Quotes about the culture of America, the church here, and being a witness here.

My Homeless Game Plan

homeless“Do you have some spare change?” said a grime-encrusted man before me. He held a sign which read, “Anything helps, God bless.”

The quarters and dimes in my pocket weighed heavily. If I said “no,” it would be a lie. But if I said “yes,” he’d expect me to give it to him. Why do homeless people have to ask such a manipulative question? Well, I suppose the change isn’t really spare. It’s not for him.

“No, sorry,” I replied, quickening my pace.

By the time I reached my car door, my conscience sagged in my gut like a cheap burrito. Jesus wanted me to stop and love that man. I just passed by Jesus in disguise. “I was homeless, and you did not give me spare change.”

But he would have just spent in on drugs, anyways.

Inner Struggle

I’m sure this has never happened to you. Never. Not once. Ever.

By |2014-04-08T14:21:43-07:00April 2nd, 2014|America|2 Comments

First World War of Fiction

city_bones_4I recently finished the City of Bones, by Cassandra Clare (book one of the Mortal Instruments series). The cover, mostly flaunting some dude’s bare chest, nearly scared me away. Thank goodness Jeff Bezos invented the Kindle so that I could read this novel without flaunting nipples in public. Here are my thoughts in response. I base this post on the first book in the series, so I’m going to sound like an idiot if the themes and tone change later on.

No major plot spoilers, for those concerned.

Something like a plot

The plot goes something like this. A teenage girl named Clary discovers that all kinds of mythical creatures (like hipster vampires and werewolves, duh) populate our world. But normal people can’t see them. Oh yeah, and there’s these cops called shadowhunters who kill anyone who steps out of line. But the shadowhunters spend most of their time dismembering demons, creatures from other dimensions who suck the life out of our world. Clary quickly ends up involved with some goth teenage shadowhunters with rippling muscles.

I’ll start by saying that Cassandra Clare writes great (more…)

By |2014-03-19T11:39:52-07:00March 19th, 2014|America|2 Comments

Slave Heroes

Slave-HuntAmerican slavery draws images to our minds of blacks whipped under the sweltering sun, heated abolitionist debates, train cars filled with fugitives traveling under a full moon, and the bloody the civil war. Honest Abe tips his top hat at us and says, “Thank God that institution of pure evil has ended.” We remember it as one of America’s greatest evils.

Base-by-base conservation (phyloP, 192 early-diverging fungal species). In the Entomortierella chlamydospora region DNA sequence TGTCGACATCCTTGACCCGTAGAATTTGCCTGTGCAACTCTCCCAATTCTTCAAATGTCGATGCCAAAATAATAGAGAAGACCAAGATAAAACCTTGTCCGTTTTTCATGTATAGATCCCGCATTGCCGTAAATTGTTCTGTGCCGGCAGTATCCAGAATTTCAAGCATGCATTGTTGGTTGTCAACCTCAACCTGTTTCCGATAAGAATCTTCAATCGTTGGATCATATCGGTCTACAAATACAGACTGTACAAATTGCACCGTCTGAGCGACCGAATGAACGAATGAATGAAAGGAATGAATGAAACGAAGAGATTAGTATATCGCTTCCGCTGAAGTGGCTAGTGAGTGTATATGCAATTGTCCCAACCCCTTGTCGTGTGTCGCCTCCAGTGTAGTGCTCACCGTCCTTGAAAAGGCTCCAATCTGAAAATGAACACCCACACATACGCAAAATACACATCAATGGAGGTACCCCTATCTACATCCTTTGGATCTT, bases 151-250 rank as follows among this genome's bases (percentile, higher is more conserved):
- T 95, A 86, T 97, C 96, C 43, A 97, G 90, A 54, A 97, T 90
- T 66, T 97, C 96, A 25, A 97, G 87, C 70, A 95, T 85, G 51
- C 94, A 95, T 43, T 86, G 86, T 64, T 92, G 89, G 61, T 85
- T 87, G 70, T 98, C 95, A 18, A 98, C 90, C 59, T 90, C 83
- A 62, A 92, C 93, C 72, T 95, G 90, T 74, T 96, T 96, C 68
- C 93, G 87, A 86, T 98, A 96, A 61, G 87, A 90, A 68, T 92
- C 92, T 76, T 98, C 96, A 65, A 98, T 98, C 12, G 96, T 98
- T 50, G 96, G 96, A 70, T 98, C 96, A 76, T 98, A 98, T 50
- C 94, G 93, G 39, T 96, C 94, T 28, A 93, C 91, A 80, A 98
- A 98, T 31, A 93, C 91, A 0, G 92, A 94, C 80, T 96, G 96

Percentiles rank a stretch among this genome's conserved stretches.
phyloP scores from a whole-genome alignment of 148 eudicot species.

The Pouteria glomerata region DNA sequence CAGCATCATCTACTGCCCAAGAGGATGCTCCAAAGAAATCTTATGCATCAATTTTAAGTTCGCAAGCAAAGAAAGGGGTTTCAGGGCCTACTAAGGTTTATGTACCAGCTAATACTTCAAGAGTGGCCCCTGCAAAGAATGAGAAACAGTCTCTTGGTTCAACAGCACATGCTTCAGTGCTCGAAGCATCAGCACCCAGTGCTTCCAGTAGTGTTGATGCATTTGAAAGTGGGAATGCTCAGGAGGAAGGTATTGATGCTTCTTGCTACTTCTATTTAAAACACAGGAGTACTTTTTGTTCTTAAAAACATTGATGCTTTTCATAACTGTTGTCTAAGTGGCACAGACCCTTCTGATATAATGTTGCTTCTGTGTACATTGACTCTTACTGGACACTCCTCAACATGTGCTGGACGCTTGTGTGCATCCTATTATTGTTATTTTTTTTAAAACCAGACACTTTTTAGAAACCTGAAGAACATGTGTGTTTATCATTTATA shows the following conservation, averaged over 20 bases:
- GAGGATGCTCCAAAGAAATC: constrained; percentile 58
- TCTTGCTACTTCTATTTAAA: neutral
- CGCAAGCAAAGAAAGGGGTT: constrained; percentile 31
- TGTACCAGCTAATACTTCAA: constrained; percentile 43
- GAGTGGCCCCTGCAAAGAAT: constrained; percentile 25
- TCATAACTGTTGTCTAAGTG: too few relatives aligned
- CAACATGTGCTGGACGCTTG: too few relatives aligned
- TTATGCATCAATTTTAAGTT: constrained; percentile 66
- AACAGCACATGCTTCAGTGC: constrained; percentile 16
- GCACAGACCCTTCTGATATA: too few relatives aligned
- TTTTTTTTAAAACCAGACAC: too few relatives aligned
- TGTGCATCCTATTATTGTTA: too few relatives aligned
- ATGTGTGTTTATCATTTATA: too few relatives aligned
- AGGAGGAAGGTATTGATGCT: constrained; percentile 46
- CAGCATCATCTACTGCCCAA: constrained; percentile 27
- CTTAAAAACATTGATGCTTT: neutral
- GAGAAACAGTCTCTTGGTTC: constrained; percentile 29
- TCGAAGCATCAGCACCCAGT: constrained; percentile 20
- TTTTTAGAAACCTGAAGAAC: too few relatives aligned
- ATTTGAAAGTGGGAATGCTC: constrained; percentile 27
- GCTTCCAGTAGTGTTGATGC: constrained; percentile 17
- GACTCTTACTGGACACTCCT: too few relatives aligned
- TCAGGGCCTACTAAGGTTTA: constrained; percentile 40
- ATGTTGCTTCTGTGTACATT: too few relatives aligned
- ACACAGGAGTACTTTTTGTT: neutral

And yet, there’s a chapter of the story we often miss. I’ve found that chapter in a book entitled Slave Religion: the Invisible Institution in the Antebellum South, by Albert J. Raboteau. All the following quotes are from that book.

You see, the plantation was a breeding ground for heroes of the faith and a flavor of Christianity more pure, passionate, and lovely than anything else that existed in America at the time. Slavery is the story of oppression, but it’s also the story of those who overcame that oppression by the blood. Here’s an example, Praying Jacob:

Praying Jacob was a slave in the state of Maryland. His master was very cruel to his slaves. Jacob’s rule was to pray three times a day, at just such an hour of the day; no matter what his work was or where he might be, he would stop and go and pray. His master has been to him and pointed his gun at him, and told him if he did not cease praying he would blow out his brains. Jacob would finish his prayer and then tell his master to shoot in welcome—your loss will be my gain—I have two masters, one on earth and one in heaven—master Jesus in heaven, and master Saunders on earth. I have a soul and a body; the body belongs to you, master Saunders, and the soul to Jesus. Jesus says men ought always to pray, but you will not pray, neither do you want to have me pray…. Sometimes Mr. S. would be in the field about half drunk, raging like a madman, whipping the other slaves; and when Jacob’s hour would come for prayer, he would … kneel down and pray, but Sanders could not strike the man of God.

In a sense, Praying Jacob was freer than his master. Sometimes, we think that we can only be free if our circumstances allow it. When things go bad at work, we complain and fret and take on a victim mentality: “Poor me! My boss screwed me over!” This book reminded me of God’s power to keep us from living in that victimization.

Controlled by their masters, (more…)

By |2014-03-07T11:33:17-08:00February 19th, 2014|America|Comments Off on Slave Heroes
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